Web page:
Info about Brazilian Marmitex (da rosa) and ... sure ... Salgadinhos?
I seem to be in some sort of Brazilian food vortex.
Today I walked into what I anticipated to be the worst Italian pizza place in the USA and instead found a Brazilian restaurant and grocery. Saturday I stumbled across a place that sells Salgadinhos, Brazilian snacks
The pizza guy said about 8,000 Brazilians live in my neighborhood and there are about a dozen Brazilian stores.
Ya know, I lived here over a year and had no clue about this. Maybe my Spanish isn't as bad as I thought. Maybe everyone's been speaking Portuguese.
I know nada about Brazilian food. This is uncharted food territory for me. Nada probably isn't the correct word in Portuguese either.
So, the pizza place is selling amoung other things something called Brazilian Marmitex (da rosa).
The English ain't so great here. I guess I could order it and be surprised, but I'd appreciate any info I can get.
Could not find much on the web. There's this link below, but it doesn't seem to say too much.
Somewhere else it defined Marmitex as a small round aluminum cooking pan with closeable lid commonly used by Brazilian workers.
Whatever this is it costs $8.50 with dessert and soda.
Anyway, also given that I may have a wealth of Brazilian food around me, what are interesting things to seek out? What Salgadinhos (snacks) are the best? What should be avoided? I know I like those little cheese puffs.
Thanks for any help out there.
The most common snack, at least here in Bahia, is bolinhos de peixe or fish balls -- crumb coated, deep-fried balls of fish and a starch filler. Sometimes they are actually ball shaped (small, like a golf ball) sometimes they are bigger and more football shaped. They usually are not served with a condiment, but when they are very hot and fresh they go really well with an icy cold beer.
There are other bolinhos or croquettes, plain potato (batata) and other starches like aipim, and cheese (queijo). Along the same line are coxinhas, usually an inverted cone shape with chicken and catupiry cheese.
Another fairly common thing to see is cooked kibbe in little football shapes, thanks to the middle eastern immigrants to Brazil. You may see esfihas, like small pizzas with various toppings. One of the fast food chains is Brazil is middle eastern, so these are pretty widely known.
You may find acaraje which are deep fried bean cakes, sometimes served with dried shrimp and/or hot sauce. Traditionally these are fried in dende (palm) oil. I don't love these, I find them too dense and heavy. But if your Brazilians are not from Bahia you may not see these.
Then to some people, salgadinhos means little snacks on puff pastry or baguette toasts. My local bakery usually has 6 or 7 types, like puff pastry diamonds with half an olive.
If you can get a take out menu we can help translate.
But I've never heard of Marmitex, I'll look through my Brazilian books when I get home tonight.
The way I'm finding it used on the web suggests it's a kind of meal, rather than a kind of food. It seems to get listed with 'breakfast, lunch, dinner, marmitex' sort of thing. A marmita is a pot, so I wonder if it means something like a 'boxed lunch' - a 'potted snack' or something?
More than you wanted to know about Marmitex...
According to www.portradasletras.com.br, Marmitex is a brand of disposable aluminum food containers; the brand name is apparently so widely used it has become generic, like saying Xeroxing for photocopying. Marmita refers to a metal pan associated with the lower classes, Marmitex is supposed to sound more glamorous. In case there are any real Portuguese speakers out there, here is the text:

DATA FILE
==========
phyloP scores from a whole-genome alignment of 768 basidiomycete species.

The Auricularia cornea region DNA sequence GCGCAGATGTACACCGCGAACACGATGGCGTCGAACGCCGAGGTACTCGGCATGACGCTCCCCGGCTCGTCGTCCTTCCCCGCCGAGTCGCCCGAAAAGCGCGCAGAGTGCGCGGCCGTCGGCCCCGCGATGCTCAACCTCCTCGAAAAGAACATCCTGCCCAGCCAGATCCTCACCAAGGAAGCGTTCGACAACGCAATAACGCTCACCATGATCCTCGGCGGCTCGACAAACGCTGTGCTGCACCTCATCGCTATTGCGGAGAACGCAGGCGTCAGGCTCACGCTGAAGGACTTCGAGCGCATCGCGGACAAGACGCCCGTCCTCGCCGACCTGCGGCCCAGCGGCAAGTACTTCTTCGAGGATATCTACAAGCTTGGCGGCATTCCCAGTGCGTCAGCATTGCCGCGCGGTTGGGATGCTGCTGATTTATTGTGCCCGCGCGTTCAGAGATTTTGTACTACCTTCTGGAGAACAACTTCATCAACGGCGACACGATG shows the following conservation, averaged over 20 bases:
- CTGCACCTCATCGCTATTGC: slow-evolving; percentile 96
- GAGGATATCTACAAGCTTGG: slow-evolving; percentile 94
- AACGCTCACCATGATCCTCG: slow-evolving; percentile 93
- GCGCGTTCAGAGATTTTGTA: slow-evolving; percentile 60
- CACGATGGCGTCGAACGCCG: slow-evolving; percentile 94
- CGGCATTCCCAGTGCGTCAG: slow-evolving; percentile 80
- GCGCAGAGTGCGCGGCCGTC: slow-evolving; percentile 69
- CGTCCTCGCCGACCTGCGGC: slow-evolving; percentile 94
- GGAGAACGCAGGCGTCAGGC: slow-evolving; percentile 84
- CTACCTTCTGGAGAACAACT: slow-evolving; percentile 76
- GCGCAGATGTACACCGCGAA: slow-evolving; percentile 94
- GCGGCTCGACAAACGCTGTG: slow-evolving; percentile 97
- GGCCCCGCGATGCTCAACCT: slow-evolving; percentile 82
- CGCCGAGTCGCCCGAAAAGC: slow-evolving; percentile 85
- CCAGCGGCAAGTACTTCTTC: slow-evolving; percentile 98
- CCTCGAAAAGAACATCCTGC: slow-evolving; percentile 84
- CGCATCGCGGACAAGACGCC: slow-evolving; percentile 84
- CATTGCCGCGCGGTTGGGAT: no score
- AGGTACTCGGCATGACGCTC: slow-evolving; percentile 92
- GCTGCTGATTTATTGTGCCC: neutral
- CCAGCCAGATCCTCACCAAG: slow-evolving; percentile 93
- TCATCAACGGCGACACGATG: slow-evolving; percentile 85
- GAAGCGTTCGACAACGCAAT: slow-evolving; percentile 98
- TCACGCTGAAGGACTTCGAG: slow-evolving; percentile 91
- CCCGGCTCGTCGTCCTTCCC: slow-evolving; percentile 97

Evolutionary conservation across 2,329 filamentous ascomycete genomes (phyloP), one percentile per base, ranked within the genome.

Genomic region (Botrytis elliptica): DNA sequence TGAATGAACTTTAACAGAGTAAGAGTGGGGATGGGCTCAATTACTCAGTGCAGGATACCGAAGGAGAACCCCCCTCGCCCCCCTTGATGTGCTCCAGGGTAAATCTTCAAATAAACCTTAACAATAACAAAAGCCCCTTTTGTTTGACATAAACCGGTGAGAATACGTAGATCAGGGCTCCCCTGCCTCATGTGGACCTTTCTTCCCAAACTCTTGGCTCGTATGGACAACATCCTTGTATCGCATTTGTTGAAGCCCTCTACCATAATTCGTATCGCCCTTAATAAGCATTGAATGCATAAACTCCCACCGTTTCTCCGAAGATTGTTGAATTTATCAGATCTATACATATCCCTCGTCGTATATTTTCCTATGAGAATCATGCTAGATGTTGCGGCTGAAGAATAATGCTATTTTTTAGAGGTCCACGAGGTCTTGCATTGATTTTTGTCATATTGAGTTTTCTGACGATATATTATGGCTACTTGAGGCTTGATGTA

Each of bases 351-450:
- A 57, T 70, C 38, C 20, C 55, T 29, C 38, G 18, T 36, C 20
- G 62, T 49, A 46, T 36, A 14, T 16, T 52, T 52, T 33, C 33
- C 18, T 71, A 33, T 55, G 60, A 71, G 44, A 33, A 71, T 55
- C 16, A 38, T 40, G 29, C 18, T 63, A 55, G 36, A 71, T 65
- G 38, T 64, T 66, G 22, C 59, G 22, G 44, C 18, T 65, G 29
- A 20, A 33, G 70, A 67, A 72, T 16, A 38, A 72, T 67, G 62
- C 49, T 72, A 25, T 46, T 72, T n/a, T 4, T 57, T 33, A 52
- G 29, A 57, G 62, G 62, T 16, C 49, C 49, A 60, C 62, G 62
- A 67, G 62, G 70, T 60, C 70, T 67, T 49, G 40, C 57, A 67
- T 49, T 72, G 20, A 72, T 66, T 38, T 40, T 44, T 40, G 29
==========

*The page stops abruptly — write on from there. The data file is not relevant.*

Um internauta escreveu perguntando o porquê de "marmitex", já que os dicionários só registram o verbete "marmita". O termo surgiu com a marmita descartável, cuja marca devia ser "Marmitex", como são "Pirex" e "Panex". Como usar a marca no lugar do produto é um processo de formação de palavras em nossa língua, passamos a usar o neologismo: gilete por lâmina de barbear, brama por cerveja, ramona por grampo, xérox por fotocópia.
Também há uma certa dose de "marketing" na nova nomenclatura. Segundo Célio Pinheiro, presidente da Academia Araçatubense de Letras, a palavra "marmita" está no domínio das classes populares. Quem usa marmita é bóia-fria. Mudar para "marmitex" foi um recurso usado para valorizar mais o produto, a classe média gosta de "glamour".
So you see ads for bulk quantities of Marmitex containers, and then you also see restaurants advertising "Marmitex" which means a meal served in these containers, see the link below. This restaurant is in Sao Paulo state, so maybe it is a term more commonly used in other parts of the country. Really, I'd never heard of it here in the North East part of Brazil.
But it doesn't answer the da rosa part (maybe the container will be pink?) or tell us exactly what will be in the container. You'll have to try one and let us know.
There is never more than I want to know about anything. Thanks so much for the info.
It turned out that Marmitex was a hot boxed lunch with salad and soda served, in Richmond, California in styrofoam containers.
And ... uh ... Rosa is "the nice girl from Brazil who makes the marmitex".
And it was magnificant marmitex. So much better than the picture in that link you provided. The details are below.
Thanks again for the information
My common staples I always get from Brazilian grocery stores are: salted beef (mexicans have it too but I like Brazilian version better - fattier better cuts of beef - gotta soak them for a long time though, pretty salty), guava paste and a case of guarana soda (favorite brand - Antarctica), if you noticed most energy drinks contain guarana but they go as high as $4 per skinny can, but here you get real deal cheap. I also like their coconut pastes (I think they could be good as dessert toppings). I like the one with guava. Most Brazilian sweets are way too sweet for me though.